Hospitals can’t be allowed to pick and choose which doctors or physician groups get to provide care within their walls based on who is referring more patients, physicians tell the New Jersey Supreme Court.
The practice—commonly referred to as economic credentialing—results in higher health care costs, damage to the viability of private practices and diminished patient choice.
That’s why the Litigation Center of the American Medical Association and State Medical Societies and the Medical Society of New Jersey (MSNJ) tell New Jersey’s highest court that it must uphold lower court decisions that found a hospital breached the implied covenant of good faith and fair dealing when it terminated a contract with a neurosurgery group.
Physicians say the decision in the case, Comprehensive Neurosurgical P.C. et al. vs. The Valley Hospital et al., was made based on the hospital’s bottom line, not the quality of health care as executives claimed.
“Valley should not be permitted to arbitrarily or pretextually terminate the staff privileges of Comprehensive so that it may, in turn, reward another practice for its assured referral stream,” says the brief that the AMA Litigation Center and MSNJ filed.
The behavior may even implicate the federal anti-kickback statute and the Stark Law, physicians say, and it’s “antithetical to a nonprofit hospital’s charitable purpose.”
Before 2016, Comprehensive Neurosurgical was instrumental in creating Valley Hospital’s neurosurgery department. It earned the New Jersey Department of Health and Senior Services’ recognition as a comprehensive stroke center.
In February 2016, Valley Hospital terminated Comprehensive Neurological physicians from its medical staff so it could enter into an exclusive arrangement with Neurosurgical Association of New Jersey. Comprehensive Neurological then sued Valley Hospital. A jury found that Valley breached their contract’s implied covenant of good faith and fair dealing.
The trial judge who denied Valley Hospital’s post-trial motions said that Comprehensive Neurosurgical showed evidence that Valley Hospital executives “had made a predetermined decision to revoke” Comprehensive Neurosurgical physicians’ privileges. This included Valley Hospital’s own general counsel indicating that before they could cut ties with Comprehensive Neurosurgical the hospital needed to “build a strong case ahead of time.”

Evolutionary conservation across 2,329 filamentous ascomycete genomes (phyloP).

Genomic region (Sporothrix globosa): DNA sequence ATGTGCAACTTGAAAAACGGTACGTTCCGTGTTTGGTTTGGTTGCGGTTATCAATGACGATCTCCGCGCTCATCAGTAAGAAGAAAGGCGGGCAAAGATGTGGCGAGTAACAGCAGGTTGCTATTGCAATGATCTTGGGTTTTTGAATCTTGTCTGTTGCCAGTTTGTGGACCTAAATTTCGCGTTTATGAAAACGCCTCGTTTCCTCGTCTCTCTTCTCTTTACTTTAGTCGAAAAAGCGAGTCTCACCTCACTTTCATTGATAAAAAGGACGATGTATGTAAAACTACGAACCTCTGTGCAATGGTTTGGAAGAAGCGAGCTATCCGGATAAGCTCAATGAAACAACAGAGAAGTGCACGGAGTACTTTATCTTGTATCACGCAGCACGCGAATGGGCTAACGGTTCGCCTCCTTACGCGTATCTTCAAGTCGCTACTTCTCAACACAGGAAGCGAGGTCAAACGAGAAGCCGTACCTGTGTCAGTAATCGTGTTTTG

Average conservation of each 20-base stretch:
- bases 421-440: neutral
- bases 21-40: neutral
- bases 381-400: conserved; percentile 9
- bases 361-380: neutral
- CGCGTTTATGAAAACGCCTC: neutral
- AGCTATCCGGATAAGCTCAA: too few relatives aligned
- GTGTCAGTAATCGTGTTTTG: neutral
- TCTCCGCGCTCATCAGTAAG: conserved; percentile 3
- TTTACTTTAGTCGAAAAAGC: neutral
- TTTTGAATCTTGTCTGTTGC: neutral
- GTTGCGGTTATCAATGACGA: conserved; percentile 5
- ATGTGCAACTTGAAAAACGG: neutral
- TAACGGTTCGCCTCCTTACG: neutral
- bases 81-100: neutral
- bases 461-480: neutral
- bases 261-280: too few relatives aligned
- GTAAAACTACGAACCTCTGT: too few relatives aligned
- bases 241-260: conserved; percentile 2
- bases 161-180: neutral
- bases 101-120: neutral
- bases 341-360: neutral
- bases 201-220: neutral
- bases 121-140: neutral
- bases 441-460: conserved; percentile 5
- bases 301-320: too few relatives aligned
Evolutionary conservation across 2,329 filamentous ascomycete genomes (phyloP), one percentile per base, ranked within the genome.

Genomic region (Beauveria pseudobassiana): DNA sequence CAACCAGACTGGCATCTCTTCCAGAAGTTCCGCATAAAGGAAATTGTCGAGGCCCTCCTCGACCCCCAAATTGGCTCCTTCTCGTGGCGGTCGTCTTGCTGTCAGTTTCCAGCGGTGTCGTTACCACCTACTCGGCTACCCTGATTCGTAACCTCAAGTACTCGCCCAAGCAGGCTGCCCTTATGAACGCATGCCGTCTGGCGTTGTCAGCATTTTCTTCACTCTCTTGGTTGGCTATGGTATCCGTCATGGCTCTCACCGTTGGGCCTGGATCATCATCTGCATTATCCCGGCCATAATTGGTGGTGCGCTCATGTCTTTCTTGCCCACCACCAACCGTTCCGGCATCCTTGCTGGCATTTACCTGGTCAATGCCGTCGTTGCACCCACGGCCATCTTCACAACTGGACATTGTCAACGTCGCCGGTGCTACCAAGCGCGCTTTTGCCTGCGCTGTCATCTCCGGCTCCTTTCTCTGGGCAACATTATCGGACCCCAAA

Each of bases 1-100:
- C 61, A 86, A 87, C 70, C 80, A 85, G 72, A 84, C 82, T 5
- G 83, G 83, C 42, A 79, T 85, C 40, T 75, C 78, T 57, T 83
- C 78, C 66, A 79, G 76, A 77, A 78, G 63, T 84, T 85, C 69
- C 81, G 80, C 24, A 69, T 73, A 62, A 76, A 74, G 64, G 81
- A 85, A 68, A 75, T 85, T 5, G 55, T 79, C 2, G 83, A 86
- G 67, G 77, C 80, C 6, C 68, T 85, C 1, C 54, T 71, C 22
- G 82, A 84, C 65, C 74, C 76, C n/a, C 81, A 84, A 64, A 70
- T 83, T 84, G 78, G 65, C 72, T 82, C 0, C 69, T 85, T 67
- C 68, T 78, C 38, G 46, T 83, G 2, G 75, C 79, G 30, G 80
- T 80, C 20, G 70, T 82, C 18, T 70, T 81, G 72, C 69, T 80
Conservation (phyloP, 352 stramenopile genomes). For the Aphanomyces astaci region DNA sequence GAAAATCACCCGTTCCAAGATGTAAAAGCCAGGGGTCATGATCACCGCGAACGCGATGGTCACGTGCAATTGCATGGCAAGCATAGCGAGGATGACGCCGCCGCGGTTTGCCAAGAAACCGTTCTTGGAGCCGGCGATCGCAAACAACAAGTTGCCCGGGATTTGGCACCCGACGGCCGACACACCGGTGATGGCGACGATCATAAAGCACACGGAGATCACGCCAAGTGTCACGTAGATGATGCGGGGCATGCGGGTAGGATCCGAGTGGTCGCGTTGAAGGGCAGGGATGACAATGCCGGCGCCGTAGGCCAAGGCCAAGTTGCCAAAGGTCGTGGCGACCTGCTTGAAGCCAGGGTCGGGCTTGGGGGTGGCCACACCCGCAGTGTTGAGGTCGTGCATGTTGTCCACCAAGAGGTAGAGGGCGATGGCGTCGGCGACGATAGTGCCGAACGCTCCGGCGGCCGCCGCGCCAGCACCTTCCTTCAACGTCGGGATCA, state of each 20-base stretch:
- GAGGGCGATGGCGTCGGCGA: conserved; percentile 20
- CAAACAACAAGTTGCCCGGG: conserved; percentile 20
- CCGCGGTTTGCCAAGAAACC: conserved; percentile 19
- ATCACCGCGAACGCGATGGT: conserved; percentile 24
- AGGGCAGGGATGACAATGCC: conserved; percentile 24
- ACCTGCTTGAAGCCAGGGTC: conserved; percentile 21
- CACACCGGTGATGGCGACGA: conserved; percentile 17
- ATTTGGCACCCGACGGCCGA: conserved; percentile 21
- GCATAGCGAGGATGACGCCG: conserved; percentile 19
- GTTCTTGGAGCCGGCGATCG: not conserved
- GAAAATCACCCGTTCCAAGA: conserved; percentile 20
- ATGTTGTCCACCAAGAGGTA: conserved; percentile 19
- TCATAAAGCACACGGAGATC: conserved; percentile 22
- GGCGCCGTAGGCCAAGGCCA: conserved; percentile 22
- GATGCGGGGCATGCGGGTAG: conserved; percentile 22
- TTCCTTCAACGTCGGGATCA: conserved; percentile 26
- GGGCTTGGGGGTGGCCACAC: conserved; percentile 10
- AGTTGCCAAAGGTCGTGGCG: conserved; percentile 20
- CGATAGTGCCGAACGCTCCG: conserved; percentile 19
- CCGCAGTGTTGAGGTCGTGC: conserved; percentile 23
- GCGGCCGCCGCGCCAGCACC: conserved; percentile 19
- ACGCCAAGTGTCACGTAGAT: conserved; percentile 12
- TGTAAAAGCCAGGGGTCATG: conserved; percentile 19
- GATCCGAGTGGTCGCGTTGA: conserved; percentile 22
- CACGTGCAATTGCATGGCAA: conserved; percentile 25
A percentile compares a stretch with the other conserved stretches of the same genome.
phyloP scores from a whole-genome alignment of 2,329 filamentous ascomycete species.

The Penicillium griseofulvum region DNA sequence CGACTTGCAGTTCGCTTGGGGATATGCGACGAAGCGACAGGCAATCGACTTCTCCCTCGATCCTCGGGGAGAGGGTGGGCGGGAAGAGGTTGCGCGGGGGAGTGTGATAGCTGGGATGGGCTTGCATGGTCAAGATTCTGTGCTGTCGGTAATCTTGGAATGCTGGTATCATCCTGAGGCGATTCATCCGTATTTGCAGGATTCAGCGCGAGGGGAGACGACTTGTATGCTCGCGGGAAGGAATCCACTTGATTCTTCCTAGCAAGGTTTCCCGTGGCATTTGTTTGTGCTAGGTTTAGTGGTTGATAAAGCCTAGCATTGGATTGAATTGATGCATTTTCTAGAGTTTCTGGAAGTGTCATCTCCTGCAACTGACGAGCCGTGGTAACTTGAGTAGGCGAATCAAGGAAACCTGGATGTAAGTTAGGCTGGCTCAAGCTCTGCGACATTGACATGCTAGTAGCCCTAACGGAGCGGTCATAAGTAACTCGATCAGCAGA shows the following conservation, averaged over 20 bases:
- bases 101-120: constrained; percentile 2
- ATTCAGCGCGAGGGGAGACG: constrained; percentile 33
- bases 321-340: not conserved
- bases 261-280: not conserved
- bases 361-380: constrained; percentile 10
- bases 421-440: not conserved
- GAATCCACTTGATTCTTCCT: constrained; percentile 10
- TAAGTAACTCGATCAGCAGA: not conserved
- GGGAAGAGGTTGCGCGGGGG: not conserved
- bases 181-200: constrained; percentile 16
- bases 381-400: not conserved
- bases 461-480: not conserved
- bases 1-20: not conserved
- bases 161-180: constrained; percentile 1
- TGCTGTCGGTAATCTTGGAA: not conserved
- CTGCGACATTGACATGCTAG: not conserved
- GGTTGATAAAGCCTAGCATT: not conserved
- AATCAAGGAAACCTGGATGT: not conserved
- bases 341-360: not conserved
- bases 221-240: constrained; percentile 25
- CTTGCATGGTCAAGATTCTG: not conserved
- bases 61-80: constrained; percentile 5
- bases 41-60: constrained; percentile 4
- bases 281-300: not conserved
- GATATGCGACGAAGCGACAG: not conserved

Evidence in the trial also included a white paper that alleged the other neurological group outperformed Comprehensive Neurosurgical on a variety of metrics. In affirming the trial court’s decision, the appellate court called the white paper a “sham study” and said that the neurosurgeons “presented substantial evidence to show that Valley Hospital … unfairly manipulated the data ... to support its preferred outcome.”
The court further said it was done to justify Valley Hospital’s decision to oust Comprehensive Neurosurgical because those physicians also had a relationship with—and referred patients to—Valley Hospital’s major competitor.
What happened in this case is a microcosm of what is happening nationally, the brief explains.
More complex payment systems, costly health IT systems and large medical practices affiliated with hospitals are just a few of the changes that have made it more difficult for physician-owned practices to keep their doors open.
In 2022, 65% of neurosurgeons were hospital employees, up from 58% in 2019, the brief says.
Meanwhile, hospitals face declining inpatient rates and payment. By controlling the referral source hospitals can guarantee a steady stream of referrals for inpatient and outpatient services. Nationwide, private practice physicians who refuse to give up their autonomy and maintain medical staff privileges at multiple competing hospitals can sometimes face tools of harassment such as arbitrary terminations of staff privileges.
That’s what happened here, the brief says in urging the New Jersey Supreme Court to uphold the appellate court’s decision.
“Valley’s conduct, specifically creating a pretextual white paper for the sole purpose of attempting to justify the termination of Comprehensive staff privileges under the guise of a quality improvement initiative, is an abuse of the credentialing process, and is demonstrative of a larger systemic issue in modern health care: the unchecked power of hospitals and health systems to prioritize profits over patient care.”